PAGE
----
I used to be critical about the Palm project in Dubai. I thought this man made addition to Dubai was a symbol of everything artificial, superfluous and uncharming in Dubai. A representation of the "easy-gratification" life-style: you want a beach front home, you get one instantly! I used to even make a joke about cutting the Palm off the mainland at the level of its trunk so that it could drift away, like an unfinished dream.

Palm Island came to mind when my son had an art project that required him to draw and paint a "pirate's map" and antiquate it. I suggested the Palm as a witty anachronism. If the Palm had not existed for real in Dubai, wouldn't a child-pirate have imagined it in Never-never land, Atlantis at its crown?

Drawing the map of the Palm was fun. We made sure the fronds were well represented in scale, even though the picture was quite approximated. By reproducing it, we realized that the Palm looked more like a araneidae specie than one of my preferred trees.

Then we handed the map to my father so he could authenticate it with a perfect Arabic script. We browned the paper with cotton soaked in tea and burnt the contours with a candle.

It was with this fantastic representation of the Palm accomplished that I looked upon the development with a less critical eye. I have been invited to fabulous parties there, have danced on the sand, in the middle of the Persian Gulf. I have listened to Faithless and to Example at Nasimi beach! My children have celebrated countless birthday parties there. These celebrations have given the Palm good vibes.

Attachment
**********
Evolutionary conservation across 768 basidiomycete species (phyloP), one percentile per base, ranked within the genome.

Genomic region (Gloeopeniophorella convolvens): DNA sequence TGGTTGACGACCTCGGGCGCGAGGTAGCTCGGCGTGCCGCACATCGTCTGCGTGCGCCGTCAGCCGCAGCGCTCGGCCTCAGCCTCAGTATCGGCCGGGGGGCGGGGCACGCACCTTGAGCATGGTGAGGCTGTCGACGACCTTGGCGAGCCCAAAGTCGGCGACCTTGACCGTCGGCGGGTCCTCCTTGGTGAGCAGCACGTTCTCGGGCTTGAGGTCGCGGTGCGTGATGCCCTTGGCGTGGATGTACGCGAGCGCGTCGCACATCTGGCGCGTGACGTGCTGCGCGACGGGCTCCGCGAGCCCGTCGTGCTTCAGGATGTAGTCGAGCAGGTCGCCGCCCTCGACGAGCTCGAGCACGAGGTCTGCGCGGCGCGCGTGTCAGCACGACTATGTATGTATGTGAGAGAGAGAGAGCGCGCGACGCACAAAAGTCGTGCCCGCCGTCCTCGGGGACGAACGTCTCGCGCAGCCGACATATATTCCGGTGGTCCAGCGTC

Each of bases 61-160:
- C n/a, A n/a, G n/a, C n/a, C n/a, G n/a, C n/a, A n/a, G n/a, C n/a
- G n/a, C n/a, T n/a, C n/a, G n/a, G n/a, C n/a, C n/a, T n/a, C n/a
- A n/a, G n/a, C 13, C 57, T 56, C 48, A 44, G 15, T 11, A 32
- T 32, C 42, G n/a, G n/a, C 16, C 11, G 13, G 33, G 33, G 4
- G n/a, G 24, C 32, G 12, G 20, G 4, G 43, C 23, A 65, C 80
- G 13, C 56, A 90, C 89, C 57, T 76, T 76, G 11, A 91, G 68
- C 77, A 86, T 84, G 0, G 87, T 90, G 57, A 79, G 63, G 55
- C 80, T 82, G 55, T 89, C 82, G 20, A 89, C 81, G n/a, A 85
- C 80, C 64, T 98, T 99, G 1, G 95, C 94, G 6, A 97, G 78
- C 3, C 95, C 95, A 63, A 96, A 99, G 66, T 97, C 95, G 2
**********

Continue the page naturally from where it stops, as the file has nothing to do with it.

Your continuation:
But what I enjoy about the Palm the most is its destination. I love to drive there: exhilirated by the connection between mainland Dubai and its fronds, the moment my car cruises over the Persian Gulf, that always appears turquoise, when music is blaring...and the thought that it could be cut at its base and drift away!

October 15, 2011


Many thoughts occur during Bikram Yoga, despite the fact that I am supposed to clear my mind. Most of the time the thoughts are yoga related, or at least the metaphors are derived from yoga practice and applied to daily life. For example, the second set in each position is a second chance and that we deserve one, always.

But the Example I am writing about today is the band that I discovered in my car one twilight, while driving to bikram class. I heard the song The Way You Kiss Me and loved the lyrics and the crescendo in its pop rythme. I ran home, after yoga, requested it be played on UTube, discovered Love Kick by the same band and called Example my new obsession.